Rome by train - Basilica di San Pietro - can you find the Pope?

#22 – Rome by train – 30 Days, 30 Countries

So….. me and my father were supposed to see each other around 10 PM in Milano Porta Garibaldi. You do need some knowledge on forehand to understand the whole story. Network reception was bad, nobody spoke English, GPS apparently was not working, and the offline map of Italy was the ónly one that I forgot to download on forehand, And as it turned out we were under time pressure. We tried to communicate via Whatsapp, and around 22:20 my father was at platform 1 – and I was at platform 1.. but obviously not the same platform 1 because I didn’t see him. Under a little bit of stress we made a quick Whatsapp call, and found out that my father was at station Milano Porta Garibaldi Passante.

I then realized that he was at another station. I immediately planned something on the Interrail app with 1 transfer with which he should arrive at 23:04 at Milano Porta Garibaldi. Long story short: first train wen’t fine, however arriving at the transfer station: no train. Some passengers/conductors meanwhile helped him. Saying that an other train would to go Garibaldi that would arrive at approximately the time that we were supposed to leave (23:17). While being on the Whatsapp call again, we found out that he AGAIN arrived at Milano Porta Garibaldi Passante. Meanwhile the conductor was convinced that the over-night trains would leave from the ‘main station’. I tried everything at my side (I saw the train on the board), but nobody spoke English.


Conclusion: 5 minutes after we had missed our train all of a sudden we saw each other. It turned out that we were approximately 100 meters away from each other, but in different buildings. There is indeed a Milano Porta Garibaldi Passante station, and a Milano Porta Garibaldi station (located next to each other). But without working GPS, without any information signs (next morning we still found no indication of ‘Passante’ from the main building), without me having the offline map (we would have seen the 2 stations there!), without anyone speaking English and without anyone being able to give any sort of direction we were stranded.

It’s weird to realize that if only 1 of these factors would have been working properly – we wouldn’t have any issues at all. Nevertheless, this is an Interrail experience that you most likely will experience, in the sense that your train will get stranded somewhere.. or you’ll miss the last overnight connection hence you have to stay in the station overnight. We wanted to avoid that, so after an enjoyable night-walk through Milan we found an “affordable” place to stay. So now we’re in the high-speed train to Rome, arriving ~3 hours later than planned. We still have 5 hours to see the best of Rome! Our journey has begun, after a small hickup. The train were are in now is exceptionally luxurious (drink/snack), and on the main part of the route it will go as fast as 300 km/h! Rome by train, here we come.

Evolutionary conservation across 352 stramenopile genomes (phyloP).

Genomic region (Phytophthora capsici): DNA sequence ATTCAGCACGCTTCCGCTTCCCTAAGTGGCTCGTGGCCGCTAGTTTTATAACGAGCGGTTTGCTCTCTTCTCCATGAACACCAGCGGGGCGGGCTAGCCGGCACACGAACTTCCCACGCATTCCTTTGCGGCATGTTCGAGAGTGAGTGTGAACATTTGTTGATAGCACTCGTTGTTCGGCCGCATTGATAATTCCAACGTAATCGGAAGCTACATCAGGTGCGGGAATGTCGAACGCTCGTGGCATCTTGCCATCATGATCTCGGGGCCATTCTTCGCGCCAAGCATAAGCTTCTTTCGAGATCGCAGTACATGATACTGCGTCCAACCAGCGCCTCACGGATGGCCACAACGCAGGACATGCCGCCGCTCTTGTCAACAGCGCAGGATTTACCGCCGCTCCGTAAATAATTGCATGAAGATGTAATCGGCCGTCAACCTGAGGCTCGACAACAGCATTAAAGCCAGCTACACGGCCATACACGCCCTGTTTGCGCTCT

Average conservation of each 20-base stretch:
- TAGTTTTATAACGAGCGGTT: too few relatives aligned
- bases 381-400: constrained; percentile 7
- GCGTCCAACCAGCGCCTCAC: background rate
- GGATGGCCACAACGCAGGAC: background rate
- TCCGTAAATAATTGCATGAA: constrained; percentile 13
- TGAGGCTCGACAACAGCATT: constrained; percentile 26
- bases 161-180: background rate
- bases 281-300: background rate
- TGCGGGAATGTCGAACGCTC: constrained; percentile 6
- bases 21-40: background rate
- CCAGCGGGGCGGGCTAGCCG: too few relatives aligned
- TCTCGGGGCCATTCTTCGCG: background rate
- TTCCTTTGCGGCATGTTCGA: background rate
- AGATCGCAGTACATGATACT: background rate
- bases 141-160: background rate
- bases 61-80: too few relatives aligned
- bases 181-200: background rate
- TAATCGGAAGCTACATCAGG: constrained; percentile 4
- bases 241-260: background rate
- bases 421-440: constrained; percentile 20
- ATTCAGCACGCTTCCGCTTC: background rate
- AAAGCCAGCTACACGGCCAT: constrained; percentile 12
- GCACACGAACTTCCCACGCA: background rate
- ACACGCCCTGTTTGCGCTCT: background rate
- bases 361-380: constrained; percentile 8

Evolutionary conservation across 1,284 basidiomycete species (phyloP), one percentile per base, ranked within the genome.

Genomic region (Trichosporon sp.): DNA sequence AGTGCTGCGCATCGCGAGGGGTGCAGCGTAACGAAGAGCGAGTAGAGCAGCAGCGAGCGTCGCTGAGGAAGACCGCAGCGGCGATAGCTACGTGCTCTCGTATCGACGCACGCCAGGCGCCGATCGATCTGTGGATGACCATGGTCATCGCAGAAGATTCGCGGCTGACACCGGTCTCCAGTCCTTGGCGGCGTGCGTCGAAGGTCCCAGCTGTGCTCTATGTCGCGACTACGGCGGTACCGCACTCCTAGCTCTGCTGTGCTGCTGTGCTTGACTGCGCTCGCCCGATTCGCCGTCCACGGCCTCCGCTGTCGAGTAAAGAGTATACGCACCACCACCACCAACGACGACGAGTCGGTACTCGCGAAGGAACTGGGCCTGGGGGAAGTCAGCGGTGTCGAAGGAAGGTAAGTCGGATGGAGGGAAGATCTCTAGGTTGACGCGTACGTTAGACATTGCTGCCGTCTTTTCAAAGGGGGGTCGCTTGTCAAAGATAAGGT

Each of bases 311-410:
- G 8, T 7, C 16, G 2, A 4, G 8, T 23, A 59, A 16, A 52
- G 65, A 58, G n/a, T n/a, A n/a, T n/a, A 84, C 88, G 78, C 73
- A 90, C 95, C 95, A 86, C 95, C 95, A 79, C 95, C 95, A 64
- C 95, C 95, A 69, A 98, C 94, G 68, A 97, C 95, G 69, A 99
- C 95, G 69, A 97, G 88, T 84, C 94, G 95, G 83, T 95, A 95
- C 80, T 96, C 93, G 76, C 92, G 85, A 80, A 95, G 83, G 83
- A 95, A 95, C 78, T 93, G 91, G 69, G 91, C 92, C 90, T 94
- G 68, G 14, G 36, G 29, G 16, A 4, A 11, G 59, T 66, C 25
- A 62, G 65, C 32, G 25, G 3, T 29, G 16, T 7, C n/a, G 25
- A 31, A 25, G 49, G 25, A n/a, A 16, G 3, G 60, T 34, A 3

Rome. I think the most tourist-oriented city I’ve seen so far. It doesn’t matter where you are in Rome: people will try to force you to go in their restaurant – or they are selling you a selfie stick. I wish I had some Dutch souvenirs to sell to them, so I could see how quickly they’ll give up. Also there is cheap food everywhere, which you definitely will be drawn to because it looks and smells amazing. Also the tourist hotspots are unbelievably stunning (Colosseum, Pantheon, Castel Sant’Angelo) and crowded; making it an enjoyable place for me to watch people… simply watch them – it’s amazing to see all the different types that are out there. Rome breathes architecture.

After we’ve walked for a few kilometres through the city, we arrived at Vatican City. Basilica di San Pietro is massive, and completely flooded with tourists and selfie-stick selling people. Haven’t seen any smoke though…, also Pope Franciscus was not at home I think… (he frequently walks around I’ve heard, lol). So after surviving Rome (I haven’t felt more exhausted up to then, I even needed to sit down 5 minutes before we would arrive at the station because I couldn’t take it anymore), we made it to our train to Ventimiglia. In Ventimiglia we had booked a nice hotel, where the receptionist/owner (I assume) even spoke Dutch. Breakfast was already available at 6 in the morning!!

Going further

Unfortunately my blisters have become active again due to the long walk in Rome. So I think I’ll be using the public transport around Barcelona and Madrid to spare me. We just left Monte Carlo (capital of Monaco) where we took a small break to view the city. Pretty views on the ocean, city completely transverted to a race-car track which will be used soon and it looks expensive. After Monte Carlo we ran into troubles. I knew that Interrail in France is not the most ideal combination. On InterCity’s and High-Speed Trains there are only a limited number of seats available for Interrailers. And I couldn’t book on forehand because I expected to have at least some delay. Which we did not have!

So it turned out that we had no problems going in/out Spain and Portugal, however going into France is a ‘another cook’ (Louis van Gaal). All the TGV’s from Hendaye to Paris have been fully booked apparently the coming Monday. Luckily the ticket-lady at the service desk helped us out by selling us 2 beds in the night-train from Hendaye to Paris. Positive: no extra hotel costs in Paris. Negative: less time to see Paris and too much time to see Hendaye (7 hours). Luckily Hendaye is located next to the ocean, so we’ll probably end up on the beach! No worries.

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Rome by train - Castel Sant'Angelo
Rome by train – Castel Sant’Angelo
Rome by train - Rome in one picture
Rome by train – Rome in one picture

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